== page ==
The CP-λ curve
Once the blade has been designed for optimum operation at a specific design tip speed ratio (defined as the ratio between the blade tip speed and the wind speed), the performance of the rotor over all expected tip speed ratios needs to be determined. For each tip speed ratio, the aerodynamic conditions at each blade section need to be determined. From these, the performance of the total rotor can be determined. The results are usually presented as a graph of power coefficient CP (defined as the ratio between the rotor power and the dynamic power in the wind) versus the tip speed ratio λ . This graph is called the CP-λ curve.
The shape of this curve be made plausible with the following reasoning:
- At λ = 0 the rotor does not rotate and hence cannot extract power from the wind
- At very high λ (here at λ=12) the rotor runs so fast that it seen by the wind as a completely blocked disc. The wind flows around this "solid" disc (as if it was a solid building), so there is no mass transport (wind) through the rotor, and hence no possiblity to extract energy from a moving mass (the wind).
- Somewhere between λ=0 and λ=12 there will be an optimum value (here at λ=8) for which the maximum power is extracted. This will be the condition in which the (average) velocity at the rotor disc is 2/3th of the wind speed according to Betz law.
From CP-λ curve to power curve
The CP-λ curves are used in wind turbine design to determine the rotor power for any combination of wind and rotor speed. Below, the power curves for variable speed and fixed speed machines are derived from CP-λ curves. For more information on the concepts of variable-fixed rotational speed and pitch-stall control, please refer to pages Rotational speed and Power control.
Variable rotational speed (pitch control)
The starting point is the optimal CP-λ curve of the rotor. If this CP-λ curve is made dimensional again it results into "Power vs rotational speed" curves, as shown in the graph on the right.
For maximum performance the rotor speed must vary with varying wind speed. Doubling the wind speed should go together with doubling the rotational speed.This is shown by the green line, where indeed power goes with the cube of the wind speed. Then the rotor operates at a constant ratio of wind speed and rotational speed: a constant tip speed ratio λ.
When operating at constant λ there is a 1 to 1 relation between wind speed and rotor speed. Hence we can transform the P - Ω curve into a P - V curve.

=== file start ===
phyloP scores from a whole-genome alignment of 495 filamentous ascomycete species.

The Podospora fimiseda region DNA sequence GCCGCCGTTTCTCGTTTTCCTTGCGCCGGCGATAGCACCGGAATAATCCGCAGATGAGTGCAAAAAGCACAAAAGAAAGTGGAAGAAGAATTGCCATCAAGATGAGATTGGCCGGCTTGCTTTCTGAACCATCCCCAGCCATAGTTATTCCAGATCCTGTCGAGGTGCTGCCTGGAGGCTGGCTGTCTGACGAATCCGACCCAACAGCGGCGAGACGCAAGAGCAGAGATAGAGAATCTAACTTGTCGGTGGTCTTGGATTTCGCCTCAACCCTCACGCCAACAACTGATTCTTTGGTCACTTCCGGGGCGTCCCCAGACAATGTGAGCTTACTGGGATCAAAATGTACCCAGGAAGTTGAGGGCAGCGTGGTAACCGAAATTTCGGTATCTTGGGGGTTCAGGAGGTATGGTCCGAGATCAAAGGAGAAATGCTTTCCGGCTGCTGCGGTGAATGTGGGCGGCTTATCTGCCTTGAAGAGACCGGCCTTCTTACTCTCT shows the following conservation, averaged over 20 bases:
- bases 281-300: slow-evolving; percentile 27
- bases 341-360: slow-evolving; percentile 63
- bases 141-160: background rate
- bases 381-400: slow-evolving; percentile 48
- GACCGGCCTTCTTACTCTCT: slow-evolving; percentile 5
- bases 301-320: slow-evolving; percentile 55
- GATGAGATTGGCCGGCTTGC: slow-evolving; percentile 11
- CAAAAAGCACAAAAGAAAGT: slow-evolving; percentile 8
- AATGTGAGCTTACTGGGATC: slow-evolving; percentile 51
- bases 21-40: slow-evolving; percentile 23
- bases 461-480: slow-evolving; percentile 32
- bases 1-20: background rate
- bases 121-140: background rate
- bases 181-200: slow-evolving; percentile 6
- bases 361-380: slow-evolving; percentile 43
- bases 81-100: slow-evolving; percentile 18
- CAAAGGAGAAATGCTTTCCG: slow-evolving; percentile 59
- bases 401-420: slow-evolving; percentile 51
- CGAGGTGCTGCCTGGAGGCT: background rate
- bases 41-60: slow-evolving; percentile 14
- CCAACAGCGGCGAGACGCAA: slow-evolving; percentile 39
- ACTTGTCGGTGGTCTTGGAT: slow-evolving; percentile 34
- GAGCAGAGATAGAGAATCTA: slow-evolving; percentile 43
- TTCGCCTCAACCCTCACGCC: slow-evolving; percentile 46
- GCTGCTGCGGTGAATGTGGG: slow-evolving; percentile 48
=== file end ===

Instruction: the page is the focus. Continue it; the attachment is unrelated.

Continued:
At rated power, when the mechanical power equals the rated power of the generator, power control is needed to avoid excess power entering the generator. This is achieved by pitching the blades, and this kind of (aerodynamic) control is called "pitch control".
At high wind speeds (typically 25 m/s) the rotor is stopped, in order to prevent excess loads on blades and tower. This wind speed is called the cut-out wind speed.
Fixed rotational speed (stall control)
For a fixed rotational speed the story differs. In that case there is only one wind speed at which the ratio between wind speed and rotational speed is optimal. In the example shown this wind speed is 9 m/s at the chosen rotational speed of 30 rpm.
At lower wind speeds the rotational speed is too high for optimal performance, and at higher wind speeds, the rotational speed is too low. So both situations result into a sub-optimal working point.
A big advantage is that at the higher wind speeds the increase in power with
increasing wind speed is very limited. The brown dots, showing the achieved power for the
different wind speeds, show hardly any increase in mechanical rotor power when going from
12 to 15 m/s. In these situations the angle of attack of the blades is so high that airfoil stall occurs along a large part of the blade. Hence this is referred to as stall control. The power control for higher wind speeds is achieved “automatically”
by keeping the rotor speed constant.
Thus, a stall controlled wind turbine is a wind turbine running at a fixed speed, independent of the wind speed. At the lower wind speeds the rotor is operating with airfoils that operate decently in an attached flow configuration. Since the rotor speed is kept constant the angle of attack of the airfoils increases with increasing wind speeds and thus they enter the stalled mode. By this stall the mechanical power of the main shaft is leveled off.